100 Portraits Celebrate the UK’s Unique Heritage and Diversity on Digital Out-of-Home Screens Nationwide
UNITED KINGDOM — Portrait of Britain, an exhibition ‘by the people, of the people, for the people’, is art featuring the public on an unprecedented scale. The exhibition, which places the nation’s citizens at center stage, was initiated as an open call for photographs that celebrate the country’s unique heritage and diversity. Selected from nearly 4000 entries, the winning 100 portraits capture young and old, reflecting not just the multiformity of British people, but also the myriad of styles and approaches to contemporary photographic portraiture.
Organized by the British Journal of Photography, in conjunction with JCDecaux, the exhibition is now on display across digital out-of-home screens in rail, retail, and roadside locations nationwide in shopping malls, train stations and high streets throughout the month of September
“Public art works well when it engages with its surroundings and local population,” says Simon Bainbridge, editorial director of the British Journal of Photography. “That’s what we wanted to do with Portrait of Britain. We wanted to show diversity in terms of who is being photographed, but we also wanted to see different ways of photographing. These are pictures that we all take in everyday life, but raised to a higher level by selecting, editing and presenting them in such a wide-ranging public exhibition.”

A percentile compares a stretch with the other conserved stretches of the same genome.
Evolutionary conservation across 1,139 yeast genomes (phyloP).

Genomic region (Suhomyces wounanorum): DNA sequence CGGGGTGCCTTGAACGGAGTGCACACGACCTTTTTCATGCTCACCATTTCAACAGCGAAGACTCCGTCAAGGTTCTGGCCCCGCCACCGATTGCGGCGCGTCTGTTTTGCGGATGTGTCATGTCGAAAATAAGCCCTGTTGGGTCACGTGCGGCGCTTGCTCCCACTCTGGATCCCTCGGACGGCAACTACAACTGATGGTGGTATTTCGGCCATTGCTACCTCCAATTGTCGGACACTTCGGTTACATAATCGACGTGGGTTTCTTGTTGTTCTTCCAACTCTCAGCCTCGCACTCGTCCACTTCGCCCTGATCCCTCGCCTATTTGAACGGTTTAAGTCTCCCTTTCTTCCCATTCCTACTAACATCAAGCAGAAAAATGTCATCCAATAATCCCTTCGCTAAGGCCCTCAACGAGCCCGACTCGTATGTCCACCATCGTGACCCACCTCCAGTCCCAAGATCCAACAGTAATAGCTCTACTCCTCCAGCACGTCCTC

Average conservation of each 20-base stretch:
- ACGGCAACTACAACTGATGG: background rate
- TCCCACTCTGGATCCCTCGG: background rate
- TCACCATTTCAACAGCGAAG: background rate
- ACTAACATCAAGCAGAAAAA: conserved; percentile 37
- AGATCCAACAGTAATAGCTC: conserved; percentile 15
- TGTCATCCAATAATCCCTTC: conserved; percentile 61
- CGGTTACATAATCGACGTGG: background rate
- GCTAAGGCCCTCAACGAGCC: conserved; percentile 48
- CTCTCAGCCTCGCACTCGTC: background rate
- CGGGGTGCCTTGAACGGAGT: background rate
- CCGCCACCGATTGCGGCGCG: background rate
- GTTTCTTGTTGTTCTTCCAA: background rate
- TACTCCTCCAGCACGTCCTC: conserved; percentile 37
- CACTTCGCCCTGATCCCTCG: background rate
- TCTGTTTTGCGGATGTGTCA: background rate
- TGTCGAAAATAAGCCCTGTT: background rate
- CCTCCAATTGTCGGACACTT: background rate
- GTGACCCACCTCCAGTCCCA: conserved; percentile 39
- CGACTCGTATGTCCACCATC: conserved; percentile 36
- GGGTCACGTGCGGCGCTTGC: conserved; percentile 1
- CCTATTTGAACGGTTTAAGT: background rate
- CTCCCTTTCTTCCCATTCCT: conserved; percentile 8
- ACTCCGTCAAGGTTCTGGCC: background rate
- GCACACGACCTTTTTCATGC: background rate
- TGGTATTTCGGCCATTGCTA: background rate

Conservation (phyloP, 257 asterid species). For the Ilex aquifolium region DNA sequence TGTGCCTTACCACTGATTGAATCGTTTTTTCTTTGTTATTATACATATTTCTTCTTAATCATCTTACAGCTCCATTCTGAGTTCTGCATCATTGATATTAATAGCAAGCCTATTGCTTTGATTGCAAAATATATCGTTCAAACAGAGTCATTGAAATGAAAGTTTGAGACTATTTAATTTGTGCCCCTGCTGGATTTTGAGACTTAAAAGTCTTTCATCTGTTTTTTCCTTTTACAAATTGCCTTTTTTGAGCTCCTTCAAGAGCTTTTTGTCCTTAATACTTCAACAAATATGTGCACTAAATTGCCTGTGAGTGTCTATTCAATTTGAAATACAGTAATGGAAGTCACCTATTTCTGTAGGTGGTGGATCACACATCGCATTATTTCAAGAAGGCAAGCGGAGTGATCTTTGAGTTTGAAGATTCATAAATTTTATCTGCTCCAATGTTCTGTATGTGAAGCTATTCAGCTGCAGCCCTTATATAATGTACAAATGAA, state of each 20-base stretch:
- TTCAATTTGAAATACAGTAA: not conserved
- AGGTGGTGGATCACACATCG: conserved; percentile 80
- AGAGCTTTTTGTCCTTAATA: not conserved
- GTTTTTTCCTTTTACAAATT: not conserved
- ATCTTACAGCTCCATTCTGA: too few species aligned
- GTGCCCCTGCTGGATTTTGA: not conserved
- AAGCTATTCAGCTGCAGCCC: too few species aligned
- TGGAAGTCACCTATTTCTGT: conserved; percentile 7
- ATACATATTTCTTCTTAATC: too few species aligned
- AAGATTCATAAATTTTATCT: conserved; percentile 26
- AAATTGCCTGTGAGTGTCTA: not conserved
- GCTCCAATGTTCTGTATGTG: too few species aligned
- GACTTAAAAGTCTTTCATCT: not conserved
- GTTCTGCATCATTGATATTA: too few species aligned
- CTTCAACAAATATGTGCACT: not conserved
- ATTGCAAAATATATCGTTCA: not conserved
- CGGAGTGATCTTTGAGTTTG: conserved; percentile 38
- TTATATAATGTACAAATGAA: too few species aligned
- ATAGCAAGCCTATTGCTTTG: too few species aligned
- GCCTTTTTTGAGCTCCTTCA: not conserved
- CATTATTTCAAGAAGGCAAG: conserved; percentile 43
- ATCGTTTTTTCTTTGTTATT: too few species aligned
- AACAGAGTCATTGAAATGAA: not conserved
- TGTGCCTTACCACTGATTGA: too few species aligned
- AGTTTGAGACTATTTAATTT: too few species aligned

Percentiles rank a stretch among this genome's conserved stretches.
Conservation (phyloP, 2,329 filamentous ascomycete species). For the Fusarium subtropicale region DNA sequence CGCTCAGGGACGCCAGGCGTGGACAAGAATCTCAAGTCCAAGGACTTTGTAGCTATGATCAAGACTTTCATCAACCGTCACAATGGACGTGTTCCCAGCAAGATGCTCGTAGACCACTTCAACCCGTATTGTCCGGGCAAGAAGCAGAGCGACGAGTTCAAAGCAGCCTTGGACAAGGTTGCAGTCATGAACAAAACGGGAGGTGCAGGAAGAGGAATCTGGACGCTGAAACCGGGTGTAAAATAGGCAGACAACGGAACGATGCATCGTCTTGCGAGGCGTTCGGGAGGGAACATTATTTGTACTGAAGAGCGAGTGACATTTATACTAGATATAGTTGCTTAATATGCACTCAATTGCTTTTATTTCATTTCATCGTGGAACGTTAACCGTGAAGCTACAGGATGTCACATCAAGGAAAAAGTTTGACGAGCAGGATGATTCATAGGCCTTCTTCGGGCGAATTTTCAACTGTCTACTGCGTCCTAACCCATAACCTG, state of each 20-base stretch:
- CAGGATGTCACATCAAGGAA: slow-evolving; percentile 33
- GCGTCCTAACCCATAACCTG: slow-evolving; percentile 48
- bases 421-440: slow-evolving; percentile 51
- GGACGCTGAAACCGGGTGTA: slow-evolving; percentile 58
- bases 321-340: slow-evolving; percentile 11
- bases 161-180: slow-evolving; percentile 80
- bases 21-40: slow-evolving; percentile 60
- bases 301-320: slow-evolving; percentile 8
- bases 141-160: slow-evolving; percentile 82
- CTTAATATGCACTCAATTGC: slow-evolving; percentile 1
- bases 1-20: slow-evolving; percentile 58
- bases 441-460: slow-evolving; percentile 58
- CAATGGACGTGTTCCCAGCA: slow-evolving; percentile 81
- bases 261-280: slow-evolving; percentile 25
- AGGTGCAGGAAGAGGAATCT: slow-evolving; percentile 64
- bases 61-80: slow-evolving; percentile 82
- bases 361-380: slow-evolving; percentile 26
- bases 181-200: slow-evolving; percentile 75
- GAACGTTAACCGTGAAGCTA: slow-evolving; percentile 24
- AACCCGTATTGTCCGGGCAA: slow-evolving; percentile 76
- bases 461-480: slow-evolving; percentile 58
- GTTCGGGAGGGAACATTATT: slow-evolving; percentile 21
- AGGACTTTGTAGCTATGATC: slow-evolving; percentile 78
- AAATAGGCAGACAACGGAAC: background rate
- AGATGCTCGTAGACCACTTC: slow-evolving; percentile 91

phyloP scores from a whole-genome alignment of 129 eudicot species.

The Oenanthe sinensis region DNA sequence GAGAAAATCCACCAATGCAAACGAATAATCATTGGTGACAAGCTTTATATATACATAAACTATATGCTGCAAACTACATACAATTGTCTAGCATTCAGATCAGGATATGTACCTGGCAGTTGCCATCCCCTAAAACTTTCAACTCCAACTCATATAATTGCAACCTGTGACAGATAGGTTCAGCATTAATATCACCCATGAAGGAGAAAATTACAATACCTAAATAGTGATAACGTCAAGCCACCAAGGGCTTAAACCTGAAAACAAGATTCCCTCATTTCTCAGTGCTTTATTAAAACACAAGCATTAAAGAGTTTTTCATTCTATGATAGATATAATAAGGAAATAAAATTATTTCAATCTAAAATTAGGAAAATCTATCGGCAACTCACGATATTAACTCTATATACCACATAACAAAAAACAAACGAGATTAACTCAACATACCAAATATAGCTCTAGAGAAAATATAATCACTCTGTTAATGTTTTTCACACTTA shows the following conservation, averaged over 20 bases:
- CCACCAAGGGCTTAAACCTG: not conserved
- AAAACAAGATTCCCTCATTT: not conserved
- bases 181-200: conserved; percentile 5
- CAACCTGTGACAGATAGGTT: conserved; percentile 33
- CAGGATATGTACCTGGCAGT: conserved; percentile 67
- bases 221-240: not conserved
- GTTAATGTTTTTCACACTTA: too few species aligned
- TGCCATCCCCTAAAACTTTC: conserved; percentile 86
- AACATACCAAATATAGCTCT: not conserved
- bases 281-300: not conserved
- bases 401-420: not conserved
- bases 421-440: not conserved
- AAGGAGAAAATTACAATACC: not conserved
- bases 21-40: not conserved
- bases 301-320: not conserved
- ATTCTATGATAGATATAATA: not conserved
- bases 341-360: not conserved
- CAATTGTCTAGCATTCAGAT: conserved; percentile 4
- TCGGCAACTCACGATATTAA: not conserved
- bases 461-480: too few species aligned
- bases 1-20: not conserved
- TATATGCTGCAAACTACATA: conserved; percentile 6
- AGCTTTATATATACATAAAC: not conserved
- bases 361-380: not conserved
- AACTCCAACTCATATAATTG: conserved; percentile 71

The majority of subjects are everyday people, given noble status on the screens usually reserved for models and celebrities. However, there are some familiar names among the images such as Great British Bake Off winner Nadiya Hussein, Faithless singer Maxi Jazz, Grime artist Stormzy, and photographer Don McCullin, as well some home-grown heroes such as Mick Ellis, who was watch manager at the London Fire Brigade. The images represent the varying styles of photography, some posed, some moments captured at random, some formal, others showing humanity at play. ‘Home’ is a common theme running throughout many of the images, as are the stories of migration and integration, picking up the mood of the country in post-Brexit times.
“We are delighted to be working with the British Journal of Photography to bring this powerful exhibition to a national audience, celebrating the power of the photographic portrait across our portrait network. The project will turn our digital channel into a national portrait gallery throughout September, reaching people when they are out and about, commuting, shopping and socializing,” said Russell Gower, Creative Director of JCDecaux.
Portrait of Britain can be seen at all major rail hubs including: Euston, King’s Cross, Liverpool Street, London Bridge, St. Pancras, Victoria and Waterloo in London as well as Brighton, Birmingham, Edinburgh, Glasgow, Leeds, Liverpool Lime Street. Manchester Piccadilly, Newcastle, Nottingham, Sheffield, and York. It will also be showcased across retail screens UK-wide including major shopping destinations. The winning images from this ground-breaking exhibition can be seen at portraitofbritain.uk
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